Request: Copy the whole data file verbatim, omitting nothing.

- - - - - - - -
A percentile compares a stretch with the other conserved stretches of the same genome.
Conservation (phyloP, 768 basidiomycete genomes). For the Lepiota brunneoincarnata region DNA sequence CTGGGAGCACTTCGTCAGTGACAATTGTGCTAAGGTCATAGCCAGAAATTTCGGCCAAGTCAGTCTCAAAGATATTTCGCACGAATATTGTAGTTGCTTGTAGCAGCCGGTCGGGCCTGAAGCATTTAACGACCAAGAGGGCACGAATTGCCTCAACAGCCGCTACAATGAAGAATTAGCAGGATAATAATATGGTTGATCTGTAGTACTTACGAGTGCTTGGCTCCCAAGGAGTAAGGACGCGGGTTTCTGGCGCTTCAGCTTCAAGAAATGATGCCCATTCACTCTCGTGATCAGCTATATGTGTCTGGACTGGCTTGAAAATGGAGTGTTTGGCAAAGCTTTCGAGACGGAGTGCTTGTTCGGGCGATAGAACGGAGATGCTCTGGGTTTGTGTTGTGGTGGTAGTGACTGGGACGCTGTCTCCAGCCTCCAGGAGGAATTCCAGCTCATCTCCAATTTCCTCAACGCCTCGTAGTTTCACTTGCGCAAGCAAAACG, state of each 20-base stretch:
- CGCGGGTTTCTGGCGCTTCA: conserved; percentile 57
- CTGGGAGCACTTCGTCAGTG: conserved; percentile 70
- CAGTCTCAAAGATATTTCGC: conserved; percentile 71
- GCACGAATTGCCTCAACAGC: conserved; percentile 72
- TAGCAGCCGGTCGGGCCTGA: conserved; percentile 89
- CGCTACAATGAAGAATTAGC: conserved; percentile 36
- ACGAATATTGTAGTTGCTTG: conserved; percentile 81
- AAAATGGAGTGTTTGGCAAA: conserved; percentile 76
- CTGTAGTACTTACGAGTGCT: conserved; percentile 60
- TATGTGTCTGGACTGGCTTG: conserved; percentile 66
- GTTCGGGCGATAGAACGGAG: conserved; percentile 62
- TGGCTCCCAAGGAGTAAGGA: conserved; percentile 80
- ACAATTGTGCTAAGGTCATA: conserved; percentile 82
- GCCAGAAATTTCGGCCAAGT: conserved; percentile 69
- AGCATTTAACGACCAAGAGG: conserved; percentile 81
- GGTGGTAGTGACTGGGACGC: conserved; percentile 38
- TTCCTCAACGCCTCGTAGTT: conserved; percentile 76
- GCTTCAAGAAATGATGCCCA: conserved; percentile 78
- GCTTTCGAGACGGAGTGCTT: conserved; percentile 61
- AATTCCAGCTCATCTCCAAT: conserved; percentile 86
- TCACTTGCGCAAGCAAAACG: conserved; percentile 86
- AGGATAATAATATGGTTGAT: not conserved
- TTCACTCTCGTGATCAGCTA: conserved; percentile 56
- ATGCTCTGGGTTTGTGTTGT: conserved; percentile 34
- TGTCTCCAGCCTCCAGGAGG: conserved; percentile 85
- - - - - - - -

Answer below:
A percentile compares a stretch with the other conserved stretches of the same genome.
Conservation (phyloP, 768 basidiomycete genomes). For the Lepiota brunneoincarnata region DNA sequence CTGGGAGCACTTCGTCAGTGACAATTGTGCTAAGGTCATAGCCAGAAATTTCGGCCAAGTCAGTCTCAAAGATATTTCGCACGAATATTGTAGTTGCTTGTAGCAGCCGGTCGGGCCTGAAGCATTTAACGACCAAGAGGGCACGAATTGCCTCAACAGCCGCTACAATGAAGAATTAGCAGGATAATAATATGGTTGATCTGTAGTACTTACGAGTGCTTGGCTCCCAAGGAGTAAGGACGCGGGTTTCTGGCGCTTCAGCTTCAAGAAATGATGCCCATTCACTCTCGTGATCAGCTATATGTGTCTGGACTGGCTTGAAAATGGAGTGTTTGGCAAAGCTTTCGAGACGGAGTGCTTGTTCGGGCGATAGAACGGAGATGCTCTGGGTTTGTGTTGTGGTGGTAGTGACTGGGACGCTGTCTCCAGCCTCCAGGAGGAATTCCAGCTCATCTCCAATTTCCTCAACGCCTCGTAGTTTCACTTGCGCAAGCAAAACG, state of each 20-base stretch:
- CGCGGGTTTCTGGCGCTTCA: conserved; percentile 57
- CTGGGAGCACTTCGTCAGTG: conserved; percentile 70
- CAGTCTCAAAGATATTTCGC: conserved; percentile 71
- GCACGAATTGCCTCAACAGC: conserved; percentile 72
- TAGCAGCCGGTCGGGCCTGA: conserved; percentile 89
- CGCTACAATGAAGAATTAGC: conserved; percentile 36
- ACGAATATTGTAGTTGCTTG: conserved; percentile 81
- AAAATGGAGTGTTTGGCAAA: conserved; percentile 76
- CTGTAGTACTTACGAGTGCT: conserved; percentile 60
- TATGTGTCTGGACTGGCTTG: conserved; percentile 66
- GTTCGGGCGATAGAACGGAG: conserved; percentile 62
- TGGCTCCCAAGGAGTAAGGA: conserved; percentile 80
- ACAATTGTGCTAAGGTCATA: conserved; percentile 82
- GCCAGAAATTTCGGCCAAGT: conserved; percentile 69
- AGCATTTAACGACCAAGAGG: conserved; percentile 81
- GGTGGTAGTGACTGGGACGC: conserved; percentile 38
- TTCCTCAACGCCTCGTAGTT: conserved; percentile 76
- GCTTCAAGAAATGATGCCCA: conserved; percentile 78
- GCTTTCGAGACGGAGTGCTT: conserved; percentile 61
- AATTCCAGCTCATCTCCAAT: conserved; percentile 86
- TCACTTGCGCAAGCAAAACG: conserved; percentile 86
- AGGATAATAATATGGTTGAT: not conserved
- TTCACTCTCGTGATCAGCTA: conserved; percentile 56
- ATGCTCTGGGTTTGTGTTGT: conserved; percentile 34
- TGTCTCCAGCCTCCAGGAGG: conserved; percentile 85